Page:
I woke up in morning – my fears from the night before about being decapitated turned out false.
Walking out on the street to crap some quick breakfast and a fruit juice – they know how to make their juice in Syria. You soon realize this is a very conservative part of Syria. Many of the women are dressed in black covered from head to toe – they look a bit like Darth Wader impersonators. How anybody have managed to come up with a dress code like this in a country with a summer temperature of 40+ is a mystery to me – I am already starting to sweat in the morning despite my short sleeves.
I am going on a walking tour of the old city in Aleppo.
The first stop is the covered market or suq. It is big the streets just go on for ever it seems. They are very narrow and on the small stalls they seem to be selling everything. The narrow roads could turn into a bit of a problem when three small cars carrying goods had to pass each other at an intersection. There were no way they could pass each other and none of the drivers wanted to give way to the other two. After a bit of a standstill they somehow managed to wrinkle pass each other and carry on down the streets.
They got all kind of different spices I don’t even no the name of and other stuff I have never seen before like camel meat. They also sell really nice weeding dresses at a barging rate of only 60 dollars – a tip if you need to save a bit on the dress.
Then it is of to the grand mosque of town.
It a very impressive looking building – but the Muslim tradition of walking barefoot on the stone in the courtyard is not all that practical. The courtyard is in the middle of the sun and the stones are hot – even if you walk on the white stones they are hot – hence you walk quickly searching for shade.
For some unknown reason the tour guide thought it would be really good if we visited the centre where divorced parents came to see there kinds. In the middle the grand parents come with the grand children so they every 14 days can see there other parent – there we went and the guide tried to chat to a local man who came to visit his baby child for the first time in 14 days. And the guide wanted to the group to take photos of this – I like almost everybody else just wanted to get out of there – that was too much invasion of privacy.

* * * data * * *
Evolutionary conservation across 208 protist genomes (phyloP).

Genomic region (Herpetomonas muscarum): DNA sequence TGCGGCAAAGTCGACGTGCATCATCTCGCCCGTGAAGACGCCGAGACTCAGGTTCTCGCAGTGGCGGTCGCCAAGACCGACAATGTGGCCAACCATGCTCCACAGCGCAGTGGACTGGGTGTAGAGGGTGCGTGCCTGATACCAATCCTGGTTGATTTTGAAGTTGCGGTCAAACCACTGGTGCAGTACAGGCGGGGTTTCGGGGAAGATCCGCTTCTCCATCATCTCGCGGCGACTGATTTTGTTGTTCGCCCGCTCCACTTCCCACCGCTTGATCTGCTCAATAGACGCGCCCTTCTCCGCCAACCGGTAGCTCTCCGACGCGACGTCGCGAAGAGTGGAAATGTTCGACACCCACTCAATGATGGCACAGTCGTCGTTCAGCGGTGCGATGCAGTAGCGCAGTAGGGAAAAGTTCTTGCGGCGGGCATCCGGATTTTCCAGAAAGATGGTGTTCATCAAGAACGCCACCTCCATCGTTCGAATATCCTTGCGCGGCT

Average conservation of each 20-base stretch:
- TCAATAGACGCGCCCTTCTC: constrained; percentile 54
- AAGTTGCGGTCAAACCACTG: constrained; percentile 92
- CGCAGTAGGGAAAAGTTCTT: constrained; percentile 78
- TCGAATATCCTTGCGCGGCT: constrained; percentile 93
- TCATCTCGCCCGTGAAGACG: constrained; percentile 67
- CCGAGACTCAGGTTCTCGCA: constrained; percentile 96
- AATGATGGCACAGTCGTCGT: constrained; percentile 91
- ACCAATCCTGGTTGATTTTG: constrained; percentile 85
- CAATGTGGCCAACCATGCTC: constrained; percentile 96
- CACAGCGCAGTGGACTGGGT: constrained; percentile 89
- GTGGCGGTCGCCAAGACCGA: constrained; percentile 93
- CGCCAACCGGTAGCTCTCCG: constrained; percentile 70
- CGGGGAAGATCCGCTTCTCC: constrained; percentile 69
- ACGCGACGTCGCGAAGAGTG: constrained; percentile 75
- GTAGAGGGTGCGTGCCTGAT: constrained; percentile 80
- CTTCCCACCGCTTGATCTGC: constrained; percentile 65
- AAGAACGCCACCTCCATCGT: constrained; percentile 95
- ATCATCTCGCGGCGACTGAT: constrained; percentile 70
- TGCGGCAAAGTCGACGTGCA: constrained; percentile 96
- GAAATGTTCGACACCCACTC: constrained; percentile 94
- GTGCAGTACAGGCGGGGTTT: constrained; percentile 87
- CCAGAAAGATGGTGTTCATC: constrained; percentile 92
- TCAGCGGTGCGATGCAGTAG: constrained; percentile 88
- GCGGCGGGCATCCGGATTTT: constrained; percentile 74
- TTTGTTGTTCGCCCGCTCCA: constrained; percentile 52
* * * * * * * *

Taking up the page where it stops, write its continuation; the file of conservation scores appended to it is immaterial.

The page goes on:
Then it would be off to see one of the baths in Aleppo could be a nice place to actually get a good bath – especially considering the state of the bathroom in my hotel.
After the tour it was of to do a bit more of wandering around in the town. For dinner I would try out a little falafel place close to the hotel. There I went and tried to buy some stuff – not the easiest communication in the world but it turned out ok until I wanted to pay. I had no idea what the price would be but I thought it could not be more than 100 Syrian pound about 2 US$. Hence I tried first to pay the kind who had served my – he would not take my money. Then I tried the old man outside at the cash register – or more precisely on old draw.
I tried to give him the 100 pound note expecting him to take it and give me some change. But he refused.
I tried again to tell him I wanted to know the price of what I bought and pay him.
He refused again.
I tried a third time to make him take my money – same result he said no no.
Ok I thought there must be something wrong with my sign language but I will try one more time. Again the old man refused and this time he gave me a business card and clearly signalled for me to go away.
I left the place pretty confused why didn’t they want my money – all the locals paid. I felt a bit embarrassed knowing I probably earned 5-10 or 20 times what they were making at the footstall. Then I met up with some other people and they had been to the same place and could tell a similar story they did not pay. For some strange reason her in Aleppo tourist was such a novelty that the locals seem to take them as an interesting event and not as a target for overcharging.
This blog entry is originally written after a trip through Syria a decade ago. I reread it recently and remember the trip with joy. I decide to repost the blog entries with the hope peace will return to Syria and it will once again become the wonderful country it was during my visit.